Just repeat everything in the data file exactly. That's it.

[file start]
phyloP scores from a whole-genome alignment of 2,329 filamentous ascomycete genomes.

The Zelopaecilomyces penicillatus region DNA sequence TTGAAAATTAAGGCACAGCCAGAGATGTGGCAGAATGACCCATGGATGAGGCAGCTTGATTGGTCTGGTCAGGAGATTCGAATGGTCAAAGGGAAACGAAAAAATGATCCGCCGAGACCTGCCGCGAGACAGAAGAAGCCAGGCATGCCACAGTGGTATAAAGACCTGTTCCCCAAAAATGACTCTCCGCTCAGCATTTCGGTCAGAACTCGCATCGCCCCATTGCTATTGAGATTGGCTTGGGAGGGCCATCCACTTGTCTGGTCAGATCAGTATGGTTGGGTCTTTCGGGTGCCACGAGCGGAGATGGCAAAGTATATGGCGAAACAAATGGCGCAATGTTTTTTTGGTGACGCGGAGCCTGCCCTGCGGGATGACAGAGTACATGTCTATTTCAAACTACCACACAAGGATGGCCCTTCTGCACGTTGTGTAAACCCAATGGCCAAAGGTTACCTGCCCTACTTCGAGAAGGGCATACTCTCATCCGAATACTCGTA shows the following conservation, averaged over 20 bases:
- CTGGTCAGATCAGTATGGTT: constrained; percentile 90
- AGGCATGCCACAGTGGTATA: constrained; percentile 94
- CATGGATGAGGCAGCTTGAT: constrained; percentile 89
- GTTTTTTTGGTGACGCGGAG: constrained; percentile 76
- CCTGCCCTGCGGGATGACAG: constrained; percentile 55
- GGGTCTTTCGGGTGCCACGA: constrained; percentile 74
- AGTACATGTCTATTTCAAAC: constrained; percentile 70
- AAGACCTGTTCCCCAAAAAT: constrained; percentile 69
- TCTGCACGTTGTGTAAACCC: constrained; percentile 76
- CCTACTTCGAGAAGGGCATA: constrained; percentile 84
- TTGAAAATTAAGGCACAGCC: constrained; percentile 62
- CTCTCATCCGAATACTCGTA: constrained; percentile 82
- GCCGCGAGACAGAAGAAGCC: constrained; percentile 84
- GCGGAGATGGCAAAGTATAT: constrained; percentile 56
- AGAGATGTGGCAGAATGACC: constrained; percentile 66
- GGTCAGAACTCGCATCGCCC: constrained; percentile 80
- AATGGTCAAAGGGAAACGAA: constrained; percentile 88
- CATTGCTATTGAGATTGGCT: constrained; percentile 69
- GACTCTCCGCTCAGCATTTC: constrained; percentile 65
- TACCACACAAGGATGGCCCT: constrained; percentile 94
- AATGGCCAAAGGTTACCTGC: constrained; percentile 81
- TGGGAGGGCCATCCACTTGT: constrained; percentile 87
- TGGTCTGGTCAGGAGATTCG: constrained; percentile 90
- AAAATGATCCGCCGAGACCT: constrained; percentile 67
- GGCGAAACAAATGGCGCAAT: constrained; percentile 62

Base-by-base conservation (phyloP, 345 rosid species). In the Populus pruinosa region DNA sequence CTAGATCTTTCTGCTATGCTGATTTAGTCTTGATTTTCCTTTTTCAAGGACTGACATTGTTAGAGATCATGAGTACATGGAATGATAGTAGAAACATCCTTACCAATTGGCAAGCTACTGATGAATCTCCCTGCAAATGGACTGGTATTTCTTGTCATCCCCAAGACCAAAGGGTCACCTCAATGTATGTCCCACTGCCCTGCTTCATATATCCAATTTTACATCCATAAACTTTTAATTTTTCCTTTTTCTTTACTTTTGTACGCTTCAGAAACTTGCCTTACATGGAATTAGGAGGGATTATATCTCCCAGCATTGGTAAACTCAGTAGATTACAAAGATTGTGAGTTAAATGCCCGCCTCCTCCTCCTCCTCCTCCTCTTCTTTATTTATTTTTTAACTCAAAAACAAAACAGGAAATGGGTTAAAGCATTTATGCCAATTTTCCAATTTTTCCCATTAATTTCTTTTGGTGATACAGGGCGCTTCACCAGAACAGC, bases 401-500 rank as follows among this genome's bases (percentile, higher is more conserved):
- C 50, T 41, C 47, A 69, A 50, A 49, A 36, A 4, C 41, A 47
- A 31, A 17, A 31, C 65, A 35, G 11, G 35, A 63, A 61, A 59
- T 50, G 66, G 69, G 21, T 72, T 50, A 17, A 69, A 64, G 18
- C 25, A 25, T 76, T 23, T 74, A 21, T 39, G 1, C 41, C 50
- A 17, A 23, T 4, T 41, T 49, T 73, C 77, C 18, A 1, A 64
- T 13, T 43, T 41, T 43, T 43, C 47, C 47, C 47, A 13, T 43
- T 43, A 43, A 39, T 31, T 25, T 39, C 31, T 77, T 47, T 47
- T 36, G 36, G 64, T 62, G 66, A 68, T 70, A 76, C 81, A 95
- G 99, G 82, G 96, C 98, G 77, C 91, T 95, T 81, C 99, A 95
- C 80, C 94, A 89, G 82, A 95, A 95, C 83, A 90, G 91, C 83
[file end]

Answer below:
phyloP scores from a whole-genome alignment of 2,329 filamentous ascomycete genomes.

The Zelopaecilomyces penicillatus region DNA sequence TTGAAAATTAAGGCACAGCCAGAGATGTGGCAGAATGACCCATGGATGAGGCAGCTTGATTGGTCTGGTCAGGAGATTCGAATGGTCAAAGGGAAACGAAAAAATGATCCGCCGAGACCTGCCGCGAGACAGAAGAAGCCAGGCATGCCACAGTGGTATAAAGACCTGTTCCCCAAAAATGACTCTCCGCTCAGCATTTCGGTCAGAACTCGCATCGCCCCATTGCTATTGAGATTGGCTTGGGAGGGCCATCCACTTGTCTGGTCAGATCAGTATGGTTGGGTCTTTCGGGTGCCACGAGCGGAGATGGCAAAGTATATGGCGAAACAAATGGCGCAATGTTTTTTTGGTGACGCGGAGCCTGCCCTGCGGGATGACAGAGTACATGTCTATTTCAAACTACCACACAAGGATGGCCCTTCTGCACGTTGTGTAAACCCAATGGCCAAAGGTTACCTGCCCTACTTCGAGAAGGGCATACTCTCATCCGAATACTCGTA shows the following conservation, averaged over 20 bases:
- CTGGTCAGATCAGTATGGTT: constrained; percentile 90
- AGGCATGCCACAGTGGTATA: constrained; percentile 94
- CATGGATGAGGCAGCTTGAT: constrained; percentile 89
- GTTTTTTTGGTGACGCGGAG: constrained; percentile 76
- CCTGCCCTGCGGGATGACAG: constrained; percentile 55
- GGGTCTTTCGGGTGCCACGA: constrained; percentile 74
- AGTACATGTCTATTTCAAAC: constrained; percentile 70
- AAGACCTGTTCCCCAAAAAT: constrained; percentile 69
- TCTGCACGTTGTGTAAACCC: constrained; percentile 76
- CCTACTTCGAGAAGGGCATA: constrained; percentile 84
- TTGAAAATTAAGGCACAGCC: constrained; percentile 62
- CTCTCATCCGAATACTCGTA: constrained; percentile 82
- GCCGCGAGACAGAAGAAGCC: constrained; percentile 84
- GCGGAGATGGCAAAGTATAT: constrained; percentile 56
- AGAGATGTGGCAGAATGACC: constrained; percentile 66
- GGTCAGAACTCGCATCGCCC: constrained; percentile 80
- AATGGTCAAAGGGAAACGAA: constrained; percentile 88
- CATTGCTATTGAGATTGGCT: constrained; percentile 69
- GACTCTCCGCTCAGCATTTC: constrained; percentile 65
- TACCACACAAGGATGGCCCT: constrained; percentile 94
- AATGGCCAAAGGTTACCTGC: constrained; percentile 81
- TGGGAGGGCCATCCACTTGT: constrained; percentile 87
- TGGTCTGGTCAGGAGATTCG: constrained; percentile 90
- AAAATGATCCGCCGAGACCT: constrained; percentile 67
- GGCGAAACAAATGGCGCAAT: constrained; percentile 62

Base-by-base conservation (phyloP, 345 rosid species). In the Populus pruinosa region DNA sequence CTAGATCTTTCTGCTATGCTGATTTAGTCTTGATTTTCCTTTTTCAAGGACTGACATTGTTAGAGATCATGAGTACATGGAATGATAGTAGAAACATCCTTACCAATTGGCAAGCTACTGATGAATCTCCCTGCAAATGGACTGGTATTTCTTGTCATCCCCAAGACCAAAGGGTCACCTCAATGTATGTCCCACTGCCCTGCTTCATATATCCAATTTTACATCCATAAACTTTTAATTTTTCCTTTTTCTTTACTTTTGTACGCTTCAGAAACTTGCCTTACATGGAATTAGGAGGGATTATATCTCCCAGCATTGGTAAACTCAGTAGATTACAAAGATTGTGAGTTAAATGCCCGCCTCCTCCTCCTCCTCCTCCTCTTCTTTATTTATTTTTTAACTCAAAAACAAAACAGGAAATGGGTTAAAGCATTTATGCCAATTTTCCAATTTTTCCCATTAATTTCTTTTGGTGATACAGGGCGCTTCACCAGAACAGC, bases 401-500 rank as follows among this genome's bases (percentile, higher is more conserved):
- C 50, T 41, C 47, A 69, A 50, A 49, A 36, A 4, C 41, A 47
- A 31, A 17, A 31, C 65, A 35, G 11, G 35, A 63, A 61, A 59
- T 50, G 66, G 69, G 21, T 72, T 50, A 17, A 69, A 64, G 18
- C 25, A 25, T 76, T 23, T 74, A 21, T 39, G 1, C 41, C 50
- A 17, A 23, T 4, T 41, T 49, T 73, C 77, C 18, A 1, A 64
- T 13, T 43, T 41, T 43, T 43, C 47, C 47, C 47, A 13, T 43
- T 43, A 43, A 39, T 31, T 25, T 39, C 31, T 77, T 47, T 47
- T 36, G 36, G 64, T 62, G 66, A 68, T 70, A 76, C 81, A 95
- G 99, G 82, G 96, C 98, G 77, C 91, T 95, T 81, C 99, A 95
- C 80, C 94, A 89, G 82, A 95, A 95, C 83, A 90, G 91, C 83